Steam group A Call for Communication (Half-Life), which boasts more than than 29,500 members, has organised a huge Half-Life 2 play session this weekend, designed to raise awareness of its campaign by boosting the game up Steam's most-played list.
The fan collective aims to encourage information from Valve on when the Half-Life series might return, be that in the form of Half-Life 2: Episode 3 or a fully-fledged Half-Life 3.
More than 10,000 gamers have joined the Steam Group campaigning for more Half-Life communication from Valve.
Code possibly belonging to Half-Life 2: Episode 3 has been spotted in the leaked beta client for Dota 2.
Steam today represents a billion-dollar operation staffed by hundreds. But has the platform's meteoric rise restricted Valve's capacity to actually create games?
On Valve's website sits a profile page, and on that profile page sits an entry for Left 4 Dead writer Chet Faliszek. It reads: "We are all still trying to figure out exactly what it is that Chet does at Valve, but at the very least he occupies office space on the 11th floor as self-proclaimed Mr. Awesome."
Valve has bundled a whopping Complete Pack of games together on Steam for a quite ridiculous discount price.
Valve has announced that Steam Cloud will launch this week.
Steam Cloud, announced at the end of May, centralises configuration data online so that you can access your controller and multiplayer settings (like spraypaint images for Counter-Strike) from any computer.
In future, Valve intends to centralise save-game data - the idea being that you could delete a Steam game and all its files and still be able to pick it up from the same spot, on any computer, years later.
EA has sneakily released a beefy patch to address problems with The Orange Box on PS3.
The 1.10 update is 128 MB, and unhelpfully has no associated documentation to outline the changes.
Early reports suggest friends not appearing on lists and certain accounts not connecting to the EA servers should no longer be a problem.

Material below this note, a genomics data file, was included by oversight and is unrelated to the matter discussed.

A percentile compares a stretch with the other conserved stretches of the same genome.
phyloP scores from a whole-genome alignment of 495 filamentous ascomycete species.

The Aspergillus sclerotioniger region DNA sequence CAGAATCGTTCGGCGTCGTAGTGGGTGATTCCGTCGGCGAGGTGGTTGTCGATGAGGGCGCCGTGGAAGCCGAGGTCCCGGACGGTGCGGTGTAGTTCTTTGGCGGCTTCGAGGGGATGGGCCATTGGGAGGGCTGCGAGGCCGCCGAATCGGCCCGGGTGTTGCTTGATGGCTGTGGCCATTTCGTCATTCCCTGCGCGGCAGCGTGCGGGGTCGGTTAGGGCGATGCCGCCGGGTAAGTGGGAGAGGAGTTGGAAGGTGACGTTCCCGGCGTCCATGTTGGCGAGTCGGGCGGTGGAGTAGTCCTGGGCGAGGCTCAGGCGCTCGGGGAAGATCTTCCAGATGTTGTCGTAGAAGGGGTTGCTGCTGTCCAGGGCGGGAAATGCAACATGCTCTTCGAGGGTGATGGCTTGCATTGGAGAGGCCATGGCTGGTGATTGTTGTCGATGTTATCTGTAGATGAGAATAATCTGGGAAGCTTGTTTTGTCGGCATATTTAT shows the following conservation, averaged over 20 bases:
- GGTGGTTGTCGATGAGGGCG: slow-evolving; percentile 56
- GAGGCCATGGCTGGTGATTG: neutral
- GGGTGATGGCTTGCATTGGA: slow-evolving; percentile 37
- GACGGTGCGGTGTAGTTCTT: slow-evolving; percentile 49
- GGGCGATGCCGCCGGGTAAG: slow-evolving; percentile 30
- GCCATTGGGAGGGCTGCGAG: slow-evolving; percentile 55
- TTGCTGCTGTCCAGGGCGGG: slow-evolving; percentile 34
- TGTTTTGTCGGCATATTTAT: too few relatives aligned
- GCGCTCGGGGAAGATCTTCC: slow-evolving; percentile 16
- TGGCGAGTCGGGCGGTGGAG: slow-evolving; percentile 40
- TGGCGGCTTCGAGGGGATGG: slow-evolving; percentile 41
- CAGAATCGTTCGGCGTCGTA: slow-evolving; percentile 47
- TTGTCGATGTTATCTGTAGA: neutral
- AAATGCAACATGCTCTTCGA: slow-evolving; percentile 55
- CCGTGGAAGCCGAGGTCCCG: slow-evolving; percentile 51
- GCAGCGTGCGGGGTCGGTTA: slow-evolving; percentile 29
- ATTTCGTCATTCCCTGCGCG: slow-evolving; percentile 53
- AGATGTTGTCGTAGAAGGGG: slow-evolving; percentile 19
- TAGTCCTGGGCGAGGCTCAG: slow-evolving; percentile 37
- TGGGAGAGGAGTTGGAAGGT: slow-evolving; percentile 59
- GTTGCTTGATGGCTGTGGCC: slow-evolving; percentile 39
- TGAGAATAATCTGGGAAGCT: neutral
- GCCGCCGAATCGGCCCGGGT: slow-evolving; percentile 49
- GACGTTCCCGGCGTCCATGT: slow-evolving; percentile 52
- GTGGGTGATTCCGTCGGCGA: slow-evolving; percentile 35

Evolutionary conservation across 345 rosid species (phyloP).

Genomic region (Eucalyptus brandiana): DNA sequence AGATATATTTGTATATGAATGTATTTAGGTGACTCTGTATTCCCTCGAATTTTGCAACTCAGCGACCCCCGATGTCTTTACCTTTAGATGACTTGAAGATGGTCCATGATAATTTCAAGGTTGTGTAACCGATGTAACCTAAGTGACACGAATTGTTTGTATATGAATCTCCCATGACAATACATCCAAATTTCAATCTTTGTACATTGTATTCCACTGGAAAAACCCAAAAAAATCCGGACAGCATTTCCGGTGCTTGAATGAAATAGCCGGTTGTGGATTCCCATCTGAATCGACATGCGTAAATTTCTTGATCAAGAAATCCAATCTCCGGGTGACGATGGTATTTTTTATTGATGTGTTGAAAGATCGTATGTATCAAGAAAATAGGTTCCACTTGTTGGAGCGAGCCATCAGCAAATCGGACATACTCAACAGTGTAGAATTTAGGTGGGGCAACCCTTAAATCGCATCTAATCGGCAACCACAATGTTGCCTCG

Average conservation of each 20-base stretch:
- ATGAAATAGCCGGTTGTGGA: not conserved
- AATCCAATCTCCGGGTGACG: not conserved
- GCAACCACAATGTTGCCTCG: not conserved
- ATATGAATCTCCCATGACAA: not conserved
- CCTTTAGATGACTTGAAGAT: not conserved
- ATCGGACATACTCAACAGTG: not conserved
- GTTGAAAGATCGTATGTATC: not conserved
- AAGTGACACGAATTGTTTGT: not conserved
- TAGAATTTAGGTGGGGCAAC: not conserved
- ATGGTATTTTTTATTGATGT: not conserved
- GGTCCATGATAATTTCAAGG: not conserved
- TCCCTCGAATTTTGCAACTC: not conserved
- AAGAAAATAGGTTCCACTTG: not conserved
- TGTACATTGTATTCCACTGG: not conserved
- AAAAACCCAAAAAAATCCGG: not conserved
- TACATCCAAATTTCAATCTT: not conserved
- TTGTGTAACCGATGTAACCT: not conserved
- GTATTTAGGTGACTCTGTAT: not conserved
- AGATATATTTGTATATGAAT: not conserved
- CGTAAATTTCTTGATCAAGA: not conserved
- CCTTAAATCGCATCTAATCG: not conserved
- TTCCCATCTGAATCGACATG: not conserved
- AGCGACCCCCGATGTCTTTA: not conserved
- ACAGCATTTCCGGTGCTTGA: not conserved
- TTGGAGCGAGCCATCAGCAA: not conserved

On a recent trip to Germany to see Left 4 Dead, of which more soon, we sat down with Valve's VP of marketing Doug Lombardi to talk about things. Things like Portal, and whether we'll see an Orange Box 2. Like everyone at Valve, Doug's job title is a bit misleading; he does a broad range of things across the company, and has even - as he points out here - dabbled in development to some extent. He also plays Team Fortress 2 and Left 4 Dead with us when we fly over to see Valve, which is nice of him (it's nice of him to let us win all the time, too). Anyway, enough being nice about Doug - here are a few selected excerpts from our discussion, with more to come when we're allowed to talk about what the developer was actually in Germany to show off...
Google "Valve's Gabe Newell and PS3" and you'll see why I approached this review with some trepidation.
Valve's Gabe Newell comes down hard on PS3
Valve: PS3 a "total disaster on so many levels"
Those of you with brains like computers will probably have worked out that you can use your Portal gun in other Source-powered games like Half-Life 2 and its pair of episodes.
Valve has released statistics demonstrating how much time's been spent playing Half-Life 2: Episode 1, the nature of the game-sessions and things like how many people used the option to listen to in-game commentary.
Despite the massive acclaim and the shower of awards thrust upon Valve in the wake of Half-Life 2's release in November 2004, the developer listened more than ever to the feedback from the community, meticulously cataloguing thousands of hours of playtesting feedback from hundreds of playtesters and setting about to continue the Half-Life 2 story episodically, but while also fixing many of the niggling issues that fans had with the game.